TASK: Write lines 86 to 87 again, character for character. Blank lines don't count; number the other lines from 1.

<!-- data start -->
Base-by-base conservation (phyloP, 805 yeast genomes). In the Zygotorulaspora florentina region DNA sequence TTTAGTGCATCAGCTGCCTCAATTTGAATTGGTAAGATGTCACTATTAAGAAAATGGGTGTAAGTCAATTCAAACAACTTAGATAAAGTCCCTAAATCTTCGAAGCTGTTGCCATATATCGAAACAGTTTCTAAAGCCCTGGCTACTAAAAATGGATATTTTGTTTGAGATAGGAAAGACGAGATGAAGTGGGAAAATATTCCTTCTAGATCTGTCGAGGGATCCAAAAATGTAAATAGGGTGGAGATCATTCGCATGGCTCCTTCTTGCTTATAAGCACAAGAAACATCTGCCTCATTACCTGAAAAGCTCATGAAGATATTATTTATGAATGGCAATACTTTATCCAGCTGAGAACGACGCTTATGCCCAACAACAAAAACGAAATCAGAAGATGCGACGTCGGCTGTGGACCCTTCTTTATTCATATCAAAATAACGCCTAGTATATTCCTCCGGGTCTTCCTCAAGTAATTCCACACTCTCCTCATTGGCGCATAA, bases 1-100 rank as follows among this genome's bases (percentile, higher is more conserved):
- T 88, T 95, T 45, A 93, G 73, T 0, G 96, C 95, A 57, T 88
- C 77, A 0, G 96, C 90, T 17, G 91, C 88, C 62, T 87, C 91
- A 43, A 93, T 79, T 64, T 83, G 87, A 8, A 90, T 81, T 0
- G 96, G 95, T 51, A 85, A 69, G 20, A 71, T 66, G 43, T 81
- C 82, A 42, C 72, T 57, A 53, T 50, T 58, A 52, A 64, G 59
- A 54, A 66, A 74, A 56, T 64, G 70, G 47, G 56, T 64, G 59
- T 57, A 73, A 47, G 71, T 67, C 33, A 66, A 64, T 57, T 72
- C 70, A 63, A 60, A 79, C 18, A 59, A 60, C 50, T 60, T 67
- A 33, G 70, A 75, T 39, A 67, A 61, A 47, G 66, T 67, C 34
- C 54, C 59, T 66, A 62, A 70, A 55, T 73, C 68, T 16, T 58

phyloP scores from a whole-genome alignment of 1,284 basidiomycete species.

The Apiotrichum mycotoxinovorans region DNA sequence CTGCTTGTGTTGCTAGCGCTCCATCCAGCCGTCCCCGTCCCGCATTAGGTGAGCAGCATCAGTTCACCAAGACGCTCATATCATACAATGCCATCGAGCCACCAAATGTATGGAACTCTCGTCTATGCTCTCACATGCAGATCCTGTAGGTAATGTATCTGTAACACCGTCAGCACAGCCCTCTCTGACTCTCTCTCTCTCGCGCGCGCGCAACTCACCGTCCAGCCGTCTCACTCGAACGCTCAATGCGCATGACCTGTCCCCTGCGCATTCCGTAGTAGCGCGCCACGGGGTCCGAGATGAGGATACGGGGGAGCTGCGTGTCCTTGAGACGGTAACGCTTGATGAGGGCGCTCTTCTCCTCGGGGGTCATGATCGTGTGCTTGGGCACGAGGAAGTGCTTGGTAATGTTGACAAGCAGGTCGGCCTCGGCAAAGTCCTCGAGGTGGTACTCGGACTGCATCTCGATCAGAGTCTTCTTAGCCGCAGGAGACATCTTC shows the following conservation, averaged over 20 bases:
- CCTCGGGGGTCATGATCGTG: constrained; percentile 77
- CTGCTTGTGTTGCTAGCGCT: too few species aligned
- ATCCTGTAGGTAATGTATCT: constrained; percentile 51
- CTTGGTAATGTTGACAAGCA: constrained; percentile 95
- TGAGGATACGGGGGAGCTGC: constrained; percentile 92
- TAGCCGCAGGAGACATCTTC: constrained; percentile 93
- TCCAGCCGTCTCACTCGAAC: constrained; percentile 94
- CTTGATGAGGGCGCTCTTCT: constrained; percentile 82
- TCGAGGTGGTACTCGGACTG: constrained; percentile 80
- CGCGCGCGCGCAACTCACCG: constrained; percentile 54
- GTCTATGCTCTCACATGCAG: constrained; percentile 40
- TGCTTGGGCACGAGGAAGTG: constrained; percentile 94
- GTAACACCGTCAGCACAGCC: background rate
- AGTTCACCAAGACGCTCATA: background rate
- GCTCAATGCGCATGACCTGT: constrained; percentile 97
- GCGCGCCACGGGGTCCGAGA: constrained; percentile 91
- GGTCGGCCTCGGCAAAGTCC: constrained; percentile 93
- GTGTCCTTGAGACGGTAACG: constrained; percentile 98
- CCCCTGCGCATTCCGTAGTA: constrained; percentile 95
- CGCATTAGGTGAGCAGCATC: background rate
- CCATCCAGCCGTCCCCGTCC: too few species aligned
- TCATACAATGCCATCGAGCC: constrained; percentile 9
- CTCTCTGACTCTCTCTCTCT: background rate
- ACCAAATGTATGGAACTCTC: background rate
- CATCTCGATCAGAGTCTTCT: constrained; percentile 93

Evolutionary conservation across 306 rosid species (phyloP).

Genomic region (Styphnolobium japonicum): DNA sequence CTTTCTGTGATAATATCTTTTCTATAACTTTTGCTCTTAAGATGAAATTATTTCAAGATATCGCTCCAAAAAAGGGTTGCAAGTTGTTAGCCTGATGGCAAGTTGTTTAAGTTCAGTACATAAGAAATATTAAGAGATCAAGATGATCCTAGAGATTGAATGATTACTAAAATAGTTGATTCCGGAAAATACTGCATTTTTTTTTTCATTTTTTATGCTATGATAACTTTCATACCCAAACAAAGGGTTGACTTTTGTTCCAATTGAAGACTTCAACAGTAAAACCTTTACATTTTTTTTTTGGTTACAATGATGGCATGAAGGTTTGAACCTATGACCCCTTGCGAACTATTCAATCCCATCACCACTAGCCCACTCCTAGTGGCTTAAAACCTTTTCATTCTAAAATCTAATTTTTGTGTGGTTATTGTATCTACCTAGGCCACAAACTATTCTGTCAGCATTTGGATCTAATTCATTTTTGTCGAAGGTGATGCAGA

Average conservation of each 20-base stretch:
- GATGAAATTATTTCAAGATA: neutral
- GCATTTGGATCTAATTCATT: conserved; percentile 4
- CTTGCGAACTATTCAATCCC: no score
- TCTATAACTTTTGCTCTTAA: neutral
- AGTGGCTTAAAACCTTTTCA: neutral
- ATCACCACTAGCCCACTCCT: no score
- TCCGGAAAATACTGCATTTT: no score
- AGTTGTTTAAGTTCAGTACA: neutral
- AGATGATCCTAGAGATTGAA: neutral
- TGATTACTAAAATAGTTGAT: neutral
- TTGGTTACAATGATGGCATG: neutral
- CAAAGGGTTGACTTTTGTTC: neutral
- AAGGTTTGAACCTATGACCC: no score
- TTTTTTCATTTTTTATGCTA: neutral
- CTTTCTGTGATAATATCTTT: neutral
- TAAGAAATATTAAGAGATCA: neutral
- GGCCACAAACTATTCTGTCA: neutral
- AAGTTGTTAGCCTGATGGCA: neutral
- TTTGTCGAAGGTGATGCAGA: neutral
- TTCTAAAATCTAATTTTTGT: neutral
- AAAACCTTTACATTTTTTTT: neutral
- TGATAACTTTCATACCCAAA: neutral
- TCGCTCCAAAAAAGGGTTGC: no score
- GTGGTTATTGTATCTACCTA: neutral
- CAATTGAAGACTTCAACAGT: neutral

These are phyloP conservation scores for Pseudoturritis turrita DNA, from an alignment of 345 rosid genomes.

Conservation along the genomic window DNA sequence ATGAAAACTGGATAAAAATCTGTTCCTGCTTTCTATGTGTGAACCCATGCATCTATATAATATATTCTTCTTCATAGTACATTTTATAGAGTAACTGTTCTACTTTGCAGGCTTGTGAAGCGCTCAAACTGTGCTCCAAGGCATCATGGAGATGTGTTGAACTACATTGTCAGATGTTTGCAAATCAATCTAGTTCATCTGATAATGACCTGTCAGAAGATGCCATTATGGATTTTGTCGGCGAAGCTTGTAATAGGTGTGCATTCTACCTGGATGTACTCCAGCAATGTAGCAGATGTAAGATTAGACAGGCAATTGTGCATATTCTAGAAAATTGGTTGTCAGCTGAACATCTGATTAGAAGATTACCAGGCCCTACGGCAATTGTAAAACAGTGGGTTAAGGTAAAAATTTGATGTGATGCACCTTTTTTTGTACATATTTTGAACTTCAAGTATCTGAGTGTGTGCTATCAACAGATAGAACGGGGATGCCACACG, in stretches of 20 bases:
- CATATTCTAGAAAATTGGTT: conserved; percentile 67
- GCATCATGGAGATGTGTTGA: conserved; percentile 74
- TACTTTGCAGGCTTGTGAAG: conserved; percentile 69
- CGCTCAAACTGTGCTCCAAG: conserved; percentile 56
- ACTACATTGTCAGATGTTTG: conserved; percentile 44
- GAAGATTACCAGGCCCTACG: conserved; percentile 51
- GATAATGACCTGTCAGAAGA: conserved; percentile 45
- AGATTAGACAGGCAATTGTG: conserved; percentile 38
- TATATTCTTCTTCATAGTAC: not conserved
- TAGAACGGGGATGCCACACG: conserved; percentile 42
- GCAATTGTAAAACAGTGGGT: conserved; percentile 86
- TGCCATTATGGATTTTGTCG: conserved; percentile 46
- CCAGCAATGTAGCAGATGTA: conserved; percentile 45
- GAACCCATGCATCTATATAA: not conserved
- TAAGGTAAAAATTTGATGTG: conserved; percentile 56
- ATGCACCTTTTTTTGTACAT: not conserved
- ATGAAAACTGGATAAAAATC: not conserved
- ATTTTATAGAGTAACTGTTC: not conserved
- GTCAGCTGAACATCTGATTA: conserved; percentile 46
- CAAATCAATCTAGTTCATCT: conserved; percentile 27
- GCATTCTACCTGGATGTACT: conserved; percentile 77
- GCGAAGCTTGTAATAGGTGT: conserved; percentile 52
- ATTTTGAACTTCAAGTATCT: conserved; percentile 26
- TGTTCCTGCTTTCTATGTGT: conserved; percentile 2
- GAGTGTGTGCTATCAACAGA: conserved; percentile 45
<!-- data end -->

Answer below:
- ATTTTATAGAGTAACTGTTC: not conserved
- GTCAGCTGAACATCTGATTA: conserved; percentile 46